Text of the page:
Right-Click Save #1: A framework for thinking about NFTs
Why NFTs are different, what drives narratives + value. And a simple ontology for NFTs
2021 marks the rise of NFTs - what a year it’s been! We’ve witnessed a Cambrian explosion of artistic creativity, technological innovation and financial inflows to the space in a very short period.
I’m excited to see many developers, innovators and artists experiment with this technology as a new medium for their creations. Every project that utilises NFTs in an interesting new way gives me chills (in a good way).
A key reason for this hyper-growth is because NFTs enable the financialization of global culture. Culture is a manifestation of our everyday lives. It is easy for the man-in-the-street to relate to collecting cool stuff, unlike DeFi which requires a minimum threshold of technical and financial knowledge. Buying an Axie to play a card battle game similar to Pokemon is 100x more intuitive than buying and depositing USDC into a Curve pool to farm governance tokens.
This is further catalysed by a growing number of mainstream celebrities such as Jay-Z, Snoop Dogg, Stephen Curry, Paris Hilton, Steve Aoki embracing NFTs as their digital identities and igniting the mimetic desire of their millions of fans.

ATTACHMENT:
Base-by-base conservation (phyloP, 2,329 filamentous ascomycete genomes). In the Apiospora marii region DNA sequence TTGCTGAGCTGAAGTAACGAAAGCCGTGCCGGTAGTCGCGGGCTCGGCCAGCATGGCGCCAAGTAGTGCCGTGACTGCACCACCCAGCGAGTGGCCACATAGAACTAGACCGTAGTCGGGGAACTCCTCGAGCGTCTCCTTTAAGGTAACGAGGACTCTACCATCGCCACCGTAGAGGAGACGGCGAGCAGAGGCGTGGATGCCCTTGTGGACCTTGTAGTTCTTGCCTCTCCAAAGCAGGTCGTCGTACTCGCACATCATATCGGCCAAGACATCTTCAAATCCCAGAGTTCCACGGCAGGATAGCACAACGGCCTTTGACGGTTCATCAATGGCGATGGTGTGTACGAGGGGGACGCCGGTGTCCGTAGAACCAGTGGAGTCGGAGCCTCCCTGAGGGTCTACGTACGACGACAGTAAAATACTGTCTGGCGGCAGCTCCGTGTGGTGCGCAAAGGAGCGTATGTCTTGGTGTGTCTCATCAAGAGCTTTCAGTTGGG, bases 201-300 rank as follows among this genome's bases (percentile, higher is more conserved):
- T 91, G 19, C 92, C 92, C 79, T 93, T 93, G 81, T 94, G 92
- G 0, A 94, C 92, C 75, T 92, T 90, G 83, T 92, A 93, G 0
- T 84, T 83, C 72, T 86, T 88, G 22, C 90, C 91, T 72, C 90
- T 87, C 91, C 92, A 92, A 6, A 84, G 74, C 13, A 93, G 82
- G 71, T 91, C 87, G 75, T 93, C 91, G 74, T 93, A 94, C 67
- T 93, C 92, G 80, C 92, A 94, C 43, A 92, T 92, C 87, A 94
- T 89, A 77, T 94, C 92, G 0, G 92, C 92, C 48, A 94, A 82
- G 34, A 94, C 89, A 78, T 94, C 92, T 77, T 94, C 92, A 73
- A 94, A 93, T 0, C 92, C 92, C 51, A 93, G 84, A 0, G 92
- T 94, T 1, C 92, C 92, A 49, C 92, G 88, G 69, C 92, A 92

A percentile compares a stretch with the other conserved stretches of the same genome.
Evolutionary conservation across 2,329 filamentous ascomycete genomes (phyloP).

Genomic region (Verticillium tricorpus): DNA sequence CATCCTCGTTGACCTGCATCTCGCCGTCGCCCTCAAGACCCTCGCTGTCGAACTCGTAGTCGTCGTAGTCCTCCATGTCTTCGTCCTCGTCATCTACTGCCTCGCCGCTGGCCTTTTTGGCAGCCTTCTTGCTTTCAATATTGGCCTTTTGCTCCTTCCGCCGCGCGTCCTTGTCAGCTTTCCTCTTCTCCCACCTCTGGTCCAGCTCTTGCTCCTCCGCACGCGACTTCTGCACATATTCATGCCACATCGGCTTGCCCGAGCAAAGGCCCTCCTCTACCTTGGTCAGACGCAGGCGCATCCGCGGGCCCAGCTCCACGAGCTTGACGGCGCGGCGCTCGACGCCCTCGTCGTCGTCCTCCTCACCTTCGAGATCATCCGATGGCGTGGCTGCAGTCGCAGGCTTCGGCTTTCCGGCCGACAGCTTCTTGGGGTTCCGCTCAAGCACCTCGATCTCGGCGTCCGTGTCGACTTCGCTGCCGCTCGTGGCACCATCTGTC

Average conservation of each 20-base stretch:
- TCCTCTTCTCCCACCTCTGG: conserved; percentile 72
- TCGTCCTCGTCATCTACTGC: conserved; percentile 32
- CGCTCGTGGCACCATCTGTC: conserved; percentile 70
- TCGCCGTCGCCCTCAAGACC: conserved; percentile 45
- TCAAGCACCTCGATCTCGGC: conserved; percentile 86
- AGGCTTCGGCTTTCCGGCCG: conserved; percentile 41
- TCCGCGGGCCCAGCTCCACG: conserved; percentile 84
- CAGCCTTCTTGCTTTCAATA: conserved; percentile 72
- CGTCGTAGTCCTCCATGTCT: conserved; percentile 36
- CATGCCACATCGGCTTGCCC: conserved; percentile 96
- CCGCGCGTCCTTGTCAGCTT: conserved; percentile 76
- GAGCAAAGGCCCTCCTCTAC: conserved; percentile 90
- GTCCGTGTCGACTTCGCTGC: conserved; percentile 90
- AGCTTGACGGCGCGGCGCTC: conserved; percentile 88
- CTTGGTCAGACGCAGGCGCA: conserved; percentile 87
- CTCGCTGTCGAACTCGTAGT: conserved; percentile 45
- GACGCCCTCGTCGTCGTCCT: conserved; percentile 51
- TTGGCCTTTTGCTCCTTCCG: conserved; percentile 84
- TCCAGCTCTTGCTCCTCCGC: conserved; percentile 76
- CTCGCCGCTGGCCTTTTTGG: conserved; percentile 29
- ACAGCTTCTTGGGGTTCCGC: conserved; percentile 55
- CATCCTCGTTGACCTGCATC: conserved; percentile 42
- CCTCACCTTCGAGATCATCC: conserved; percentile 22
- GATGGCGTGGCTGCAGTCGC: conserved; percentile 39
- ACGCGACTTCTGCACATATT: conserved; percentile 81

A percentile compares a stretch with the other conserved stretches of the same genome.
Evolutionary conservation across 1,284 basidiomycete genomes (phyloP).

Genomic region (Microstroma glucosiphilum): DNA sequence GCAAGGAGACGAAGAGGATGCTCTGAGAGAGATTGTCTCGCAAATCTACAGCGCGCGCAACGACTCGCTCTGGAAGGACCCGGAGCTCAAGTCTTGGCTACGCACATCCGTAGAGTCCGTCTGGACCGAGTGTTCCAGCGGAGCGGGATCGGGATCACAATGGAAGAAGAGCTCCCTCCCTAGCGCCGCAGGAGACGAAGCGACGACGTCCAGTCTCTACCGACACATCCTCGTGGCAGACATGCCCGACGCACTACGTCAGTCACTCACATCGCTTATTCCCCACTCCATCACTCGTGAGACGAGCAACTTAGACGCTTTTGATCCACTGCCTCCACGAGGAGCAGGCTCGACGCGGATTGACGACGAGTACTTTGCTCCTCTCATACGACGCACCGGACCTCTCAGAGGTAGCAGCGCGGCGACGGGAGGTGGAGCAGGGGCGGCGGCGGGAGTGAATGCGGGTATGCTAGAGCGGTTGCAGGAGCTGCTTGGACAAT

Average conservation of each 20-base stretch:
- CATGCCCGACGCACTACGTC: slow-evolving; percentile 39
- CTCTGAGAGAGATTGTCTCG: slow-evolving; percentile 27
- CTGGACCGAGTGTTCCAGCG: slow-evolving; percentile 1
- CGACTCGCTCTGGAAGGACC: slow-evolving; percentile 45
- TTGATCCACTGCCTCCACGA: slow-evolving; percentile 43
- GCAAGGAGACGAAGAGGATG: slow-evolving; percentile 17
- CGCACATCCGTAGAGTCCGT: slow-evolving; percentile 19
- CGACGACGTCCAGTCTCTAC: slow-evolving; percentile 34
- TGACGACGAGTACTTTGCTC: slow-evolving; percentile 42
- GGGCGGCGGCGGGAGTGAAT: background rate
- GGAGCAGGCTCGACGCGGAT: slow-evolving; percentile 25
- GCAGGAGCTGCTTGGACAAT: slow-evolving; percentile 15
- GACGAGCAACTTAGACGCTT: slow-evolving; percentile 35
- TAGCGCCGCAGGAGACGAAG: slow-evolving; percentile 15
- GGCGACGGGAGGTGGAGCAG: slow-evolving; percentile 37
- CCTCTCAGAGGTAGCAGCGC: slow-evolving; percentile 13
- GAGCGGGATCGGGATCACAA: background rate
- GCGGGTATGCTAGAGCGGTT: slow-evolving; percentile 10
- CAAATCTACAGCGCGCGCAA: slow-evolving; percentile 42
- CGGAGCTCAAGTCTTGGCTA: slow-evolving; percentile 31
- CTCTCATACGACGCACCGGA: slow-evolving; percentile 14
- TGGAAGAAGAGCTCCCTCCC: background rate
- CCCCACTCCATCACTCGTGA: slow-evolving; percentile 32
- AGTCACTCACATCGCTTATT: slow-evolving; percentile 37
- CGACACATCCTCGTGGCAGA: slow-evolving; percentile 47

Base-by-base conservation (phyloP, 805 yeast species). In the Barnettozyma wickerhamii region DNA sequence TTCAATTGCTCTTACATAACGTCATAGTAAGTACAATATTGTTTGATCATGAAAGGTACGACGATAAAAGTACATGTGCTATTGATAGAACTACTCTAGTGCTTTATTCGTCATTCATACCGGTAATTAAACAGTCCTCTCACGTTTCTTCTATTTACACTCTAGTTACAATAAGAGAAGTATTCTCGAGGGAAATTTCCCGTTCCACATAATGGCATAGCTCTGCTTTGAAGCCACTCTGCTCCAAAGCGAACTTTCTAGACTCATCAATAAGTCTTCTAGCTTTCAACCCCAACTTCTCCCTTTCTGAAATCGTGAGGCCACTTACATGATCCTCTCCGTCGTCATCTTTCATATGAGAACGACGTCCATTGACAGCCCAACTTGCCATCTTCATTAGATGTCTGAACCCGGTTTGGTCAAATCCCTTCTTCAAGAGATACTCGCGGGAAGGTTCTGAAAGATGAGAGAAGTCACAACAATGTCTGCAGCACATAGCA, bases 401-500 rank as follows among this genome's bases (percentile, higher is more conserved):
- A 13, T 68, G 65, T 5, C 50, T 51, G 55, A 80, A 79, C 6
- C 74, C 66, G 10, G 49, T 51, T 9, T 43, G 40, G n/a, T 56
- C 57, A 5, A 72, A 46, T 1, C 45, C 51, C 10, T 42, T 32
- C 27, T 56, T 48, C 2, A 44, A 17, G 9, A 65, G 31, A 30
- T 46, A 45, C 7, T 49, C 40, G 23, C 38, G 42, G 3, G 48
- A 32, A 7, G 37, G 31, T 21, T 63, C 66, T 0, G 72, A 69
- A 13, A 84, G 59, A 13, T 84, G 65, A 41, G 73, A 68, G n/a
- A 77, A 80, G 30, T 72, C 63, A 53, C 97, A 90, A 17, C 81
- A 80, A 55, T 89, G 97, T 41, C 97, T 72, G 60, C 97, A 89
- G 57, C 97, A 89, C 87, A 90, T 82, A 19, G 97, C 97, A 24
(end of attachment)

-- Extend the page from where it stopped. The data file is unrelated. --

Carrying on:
We’ve seen a lot of speculation these past months, with some NFT prices rising 10 - 100x and crashing 90% within a span of weeks.
The huge volatility in NFTs arises because:
NFTs are relatively illiquid. Trading that happens at the margins move floor prices very quickly
It is in constant price discovery because of limited price history
Much of the intrinsic value of NFTs such as culture is intangible and difficult to quantify
No consistent valuation frameworks that have been adopted
And most importantly: 5. NFTs are highly narrative-driven. We’ll get into that later.
The first NFT I bought was a Non-Fungible Ape back in Jan 2021. It was pixel art in the likeness of various character tropes and celebrities as “apes”. I chanced upon the discord just as they did their 1st stealth drop and I didn’t know what I was doing. Browsing through each drop on OpenSea, it ignited a burning desire in my heart to buy and collect apes with the rarest traits. Today they are worth 0: no buyers. Lesson learnt.
In hindsight, I should have predicted this because the market was kept afloat entirely by speculation: it had no historical value, anonymous unknown artist who just joined twitter, tiny community, zero utility, mediocre art. It attempted and failed to create narratives in any of the 5 NFT domain areas I will outline later.
Look at Board Ape Yacht Club, Fidenzas, XCOPY, mystic axies and many others. What makes them so valuable now and how do we identify value opportunities early?